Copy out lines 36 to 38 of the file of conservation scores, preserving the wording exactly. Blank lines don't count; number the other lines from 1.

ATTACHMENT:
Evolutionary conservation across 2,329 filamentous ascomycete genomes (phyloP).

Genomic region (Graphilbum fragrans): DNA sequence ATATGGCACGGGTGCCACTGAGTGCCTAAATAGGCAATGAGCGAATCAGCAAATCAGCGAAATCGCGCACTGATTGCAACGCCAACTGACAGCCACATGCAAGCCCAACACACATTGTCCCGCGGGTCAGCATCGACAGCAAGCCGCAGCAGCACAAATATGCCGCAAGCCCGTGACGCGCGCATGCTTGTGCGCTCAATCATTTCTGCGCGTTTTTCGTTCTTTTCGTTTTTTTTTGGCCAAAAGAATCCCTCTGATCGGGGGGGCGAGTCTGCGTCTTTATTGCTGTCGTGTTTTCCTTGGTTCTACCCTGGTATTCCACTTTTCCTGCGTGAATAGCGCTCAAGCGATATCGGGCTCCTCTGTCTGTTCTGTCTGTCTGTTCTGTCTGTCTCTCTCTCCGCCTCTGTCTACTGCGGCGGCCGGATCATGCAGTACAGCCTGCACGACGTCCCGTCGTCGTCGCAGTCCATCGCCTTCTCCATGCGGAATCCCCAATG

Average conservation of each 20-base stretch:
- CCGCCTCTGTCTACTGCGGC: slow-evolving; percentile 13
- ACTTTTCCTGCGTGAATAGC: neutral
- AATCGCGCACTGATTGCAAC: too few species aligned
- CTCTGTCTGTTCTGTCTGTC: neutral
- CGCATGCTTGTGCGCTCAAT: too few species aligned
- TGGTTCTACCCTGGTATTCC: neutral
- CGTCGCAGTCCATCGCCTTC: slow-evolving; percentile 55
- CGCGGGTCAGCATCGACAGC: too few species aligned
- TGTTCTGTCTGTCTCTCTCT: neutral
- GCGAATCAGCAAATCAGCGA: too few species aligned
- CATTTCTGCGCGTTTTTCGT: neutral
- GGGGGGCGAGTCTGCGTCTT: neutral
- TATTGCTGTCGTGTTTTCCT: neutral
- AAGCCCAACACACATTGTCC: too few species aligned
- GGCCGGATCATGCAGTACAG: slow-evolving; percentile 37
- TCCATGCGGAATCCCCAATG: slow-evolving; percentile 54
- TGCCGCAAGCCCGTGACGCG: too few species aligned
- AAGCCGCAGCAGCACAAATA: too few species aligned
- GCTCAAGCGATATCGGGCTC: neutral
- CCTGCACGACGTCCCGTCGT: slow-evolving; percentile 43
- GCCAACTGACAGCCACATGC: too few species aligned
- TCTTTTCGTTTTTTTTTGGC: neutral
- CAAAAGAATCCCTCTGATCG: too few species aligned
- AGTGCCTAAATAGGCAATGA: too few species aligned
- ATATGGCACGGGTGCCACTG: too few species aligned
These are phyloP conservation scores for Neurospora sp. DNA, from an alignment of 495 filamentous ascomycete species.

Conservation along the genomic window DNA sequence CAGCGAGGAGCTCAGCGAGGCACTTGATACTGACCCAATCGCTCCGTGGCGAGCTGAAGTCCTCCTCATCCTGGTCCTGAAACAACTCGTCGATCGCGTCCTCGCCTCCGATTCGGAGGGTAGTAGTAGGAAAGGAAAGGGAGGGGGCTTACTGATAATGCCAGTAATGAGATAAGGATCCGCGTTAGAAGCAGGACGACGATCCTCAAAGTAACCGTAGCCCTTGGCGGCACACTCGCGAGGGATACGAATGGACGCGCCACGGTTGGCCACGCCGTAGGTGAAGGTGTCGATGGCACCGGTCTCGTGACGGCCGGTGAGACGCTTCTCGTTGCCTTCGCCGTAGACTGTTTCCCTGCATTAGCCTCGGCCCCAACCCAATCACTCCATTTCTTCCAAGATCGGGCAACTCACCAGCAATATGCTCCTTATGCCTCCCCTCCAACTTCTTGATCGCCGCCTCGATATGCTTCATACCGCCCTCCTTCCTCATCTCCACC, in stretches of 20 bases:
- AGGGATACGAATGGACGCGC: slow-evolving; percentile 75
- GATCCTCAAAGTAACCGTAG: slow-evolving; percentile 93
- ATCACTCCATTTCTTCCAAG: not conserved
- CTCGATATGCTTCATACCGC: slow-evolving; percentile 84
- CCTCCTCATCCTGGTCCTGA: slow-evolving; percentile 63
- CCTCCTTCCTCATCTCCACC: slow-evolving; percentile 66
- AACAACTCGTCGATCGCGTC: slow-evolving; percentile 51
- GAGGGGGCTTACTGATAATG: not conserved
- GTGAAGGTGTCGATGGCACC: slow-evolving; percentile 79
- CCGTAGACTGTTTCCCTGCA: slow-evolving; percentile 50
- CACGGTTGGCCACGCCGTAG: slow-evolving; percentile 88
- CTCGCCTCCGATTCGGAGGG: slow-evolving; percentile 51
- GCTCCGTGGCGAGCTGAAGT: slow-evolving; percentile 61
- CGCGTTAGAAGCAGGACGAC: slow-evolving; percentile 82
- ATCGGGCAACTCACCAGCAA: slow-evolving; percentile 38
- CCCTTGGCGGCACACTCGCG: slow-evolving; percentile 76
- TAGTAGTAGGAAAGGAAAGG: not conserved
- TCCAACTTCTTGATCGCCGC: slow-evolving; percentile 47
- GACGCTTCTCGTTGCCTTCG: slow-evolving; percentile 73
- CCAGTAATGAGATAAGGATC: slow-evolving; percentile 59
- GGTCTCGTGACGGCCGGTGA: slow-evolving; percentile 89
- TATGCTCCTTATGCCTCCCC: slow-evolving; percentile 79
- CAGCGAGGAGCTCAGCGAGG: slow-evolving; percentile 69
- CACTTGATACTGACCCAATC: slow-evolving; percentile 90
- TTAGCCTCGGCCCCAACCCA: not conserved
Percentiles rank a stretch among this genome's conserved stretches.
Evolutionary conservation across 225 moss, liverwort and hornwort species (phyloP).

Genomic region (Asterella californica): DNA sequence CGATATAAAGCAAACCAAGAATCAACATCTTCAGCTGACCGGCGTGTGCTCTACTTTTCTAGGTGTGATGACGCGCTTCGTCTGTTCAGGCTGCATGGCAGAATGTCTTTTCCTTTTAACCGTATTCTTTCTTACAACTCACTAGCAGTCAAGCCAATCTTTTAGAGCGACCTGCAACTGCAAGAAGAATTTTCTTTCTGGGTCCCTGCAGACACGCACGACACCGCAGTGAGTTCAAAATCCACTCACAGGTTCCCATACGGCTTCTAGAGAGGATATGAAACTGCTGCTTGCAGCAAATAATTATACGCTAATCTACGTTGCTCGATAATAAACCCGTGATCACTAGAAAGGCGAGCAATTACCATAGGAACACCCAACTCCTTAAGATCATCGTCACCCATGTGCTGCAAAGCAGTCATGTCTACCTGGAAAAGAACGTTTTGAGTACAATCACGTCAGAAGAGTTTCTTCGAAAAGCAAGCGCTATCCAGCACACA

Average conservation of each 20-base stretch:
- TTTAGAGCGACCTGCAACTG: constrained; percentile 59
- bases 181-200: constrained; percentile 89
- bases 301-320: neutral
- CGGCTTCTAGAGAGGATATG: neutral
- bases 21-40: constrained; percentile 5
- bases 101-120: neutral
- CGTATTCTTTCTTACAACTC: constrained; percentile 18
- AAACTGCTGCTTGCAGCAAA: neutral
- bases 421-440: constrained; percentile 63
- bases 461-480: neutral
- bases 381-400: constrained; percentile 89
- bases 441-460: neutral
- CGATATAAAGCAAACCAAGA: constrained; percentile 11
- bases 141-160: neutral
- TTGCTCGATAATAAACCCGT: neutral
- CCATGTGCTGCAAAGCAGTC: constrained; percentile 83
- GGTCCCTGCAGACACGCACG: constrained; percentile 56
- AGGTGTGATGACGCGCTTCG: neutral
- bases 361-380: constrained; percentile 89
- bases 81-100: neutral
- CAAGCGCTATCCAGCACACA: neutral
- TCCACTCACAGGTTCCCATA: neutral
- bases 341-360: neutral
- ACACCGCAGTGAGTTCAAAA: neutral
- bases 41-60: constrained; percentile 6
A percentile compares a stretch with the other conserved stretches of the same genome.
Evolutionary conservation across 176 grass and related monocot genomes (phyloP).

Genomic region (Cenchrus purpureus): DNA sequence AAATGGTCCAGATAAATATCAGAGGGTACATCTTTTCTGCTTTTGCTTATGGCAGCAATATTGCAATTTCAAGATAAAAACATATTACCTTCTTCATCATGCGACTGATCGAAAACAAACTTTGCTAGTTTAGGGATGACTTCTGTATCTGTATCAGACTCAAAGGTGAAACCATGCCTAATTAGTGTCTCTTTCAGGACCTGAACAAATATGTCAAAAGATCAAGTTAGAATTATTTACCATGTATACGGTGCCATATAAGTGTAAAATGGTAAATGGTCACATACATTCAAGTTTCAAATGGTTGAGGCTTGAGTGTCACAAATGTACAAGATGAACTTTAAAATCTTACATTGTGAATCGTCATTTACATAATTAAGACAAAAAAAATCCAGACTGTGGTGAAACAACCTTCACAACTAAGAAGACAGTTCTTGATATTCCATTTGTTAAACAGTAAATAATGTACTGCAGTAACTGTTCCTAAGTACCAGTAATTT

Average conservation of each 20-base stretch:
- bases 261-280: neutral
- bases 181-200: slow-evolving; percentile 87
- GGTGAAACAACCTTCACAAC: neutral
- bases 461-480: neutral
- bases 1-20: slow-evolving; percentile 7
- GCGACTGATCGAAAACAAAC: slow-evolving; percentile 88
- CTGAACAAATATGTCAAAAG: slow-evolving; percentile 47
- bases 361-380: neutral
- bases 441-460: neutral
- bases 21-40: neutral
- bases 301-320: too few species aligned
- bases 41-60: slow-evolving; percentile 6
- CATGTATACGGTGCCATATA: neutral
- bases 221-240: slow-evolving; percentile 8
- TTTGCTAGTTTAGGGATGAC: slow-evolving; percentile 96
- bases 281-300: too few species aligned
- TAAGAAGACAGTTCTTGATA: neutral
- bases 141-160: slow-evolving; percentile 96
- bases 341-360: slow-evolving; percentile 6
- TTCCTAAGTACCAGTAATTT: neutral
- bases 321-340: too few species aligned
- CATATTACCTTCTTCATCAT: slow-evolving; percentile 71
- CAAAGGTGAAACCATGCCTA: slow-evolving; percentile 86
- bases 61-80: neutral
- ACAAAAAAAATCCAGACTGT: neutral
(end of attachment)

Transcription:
- CCTCCTTCCTCATCTCCACC: slow-evolving; percentile 66
- AACAACTCGTCGATCGCGTC: slow-evolving; percentile 51
- GAGGGGGCTTACTGATAATG: not conserved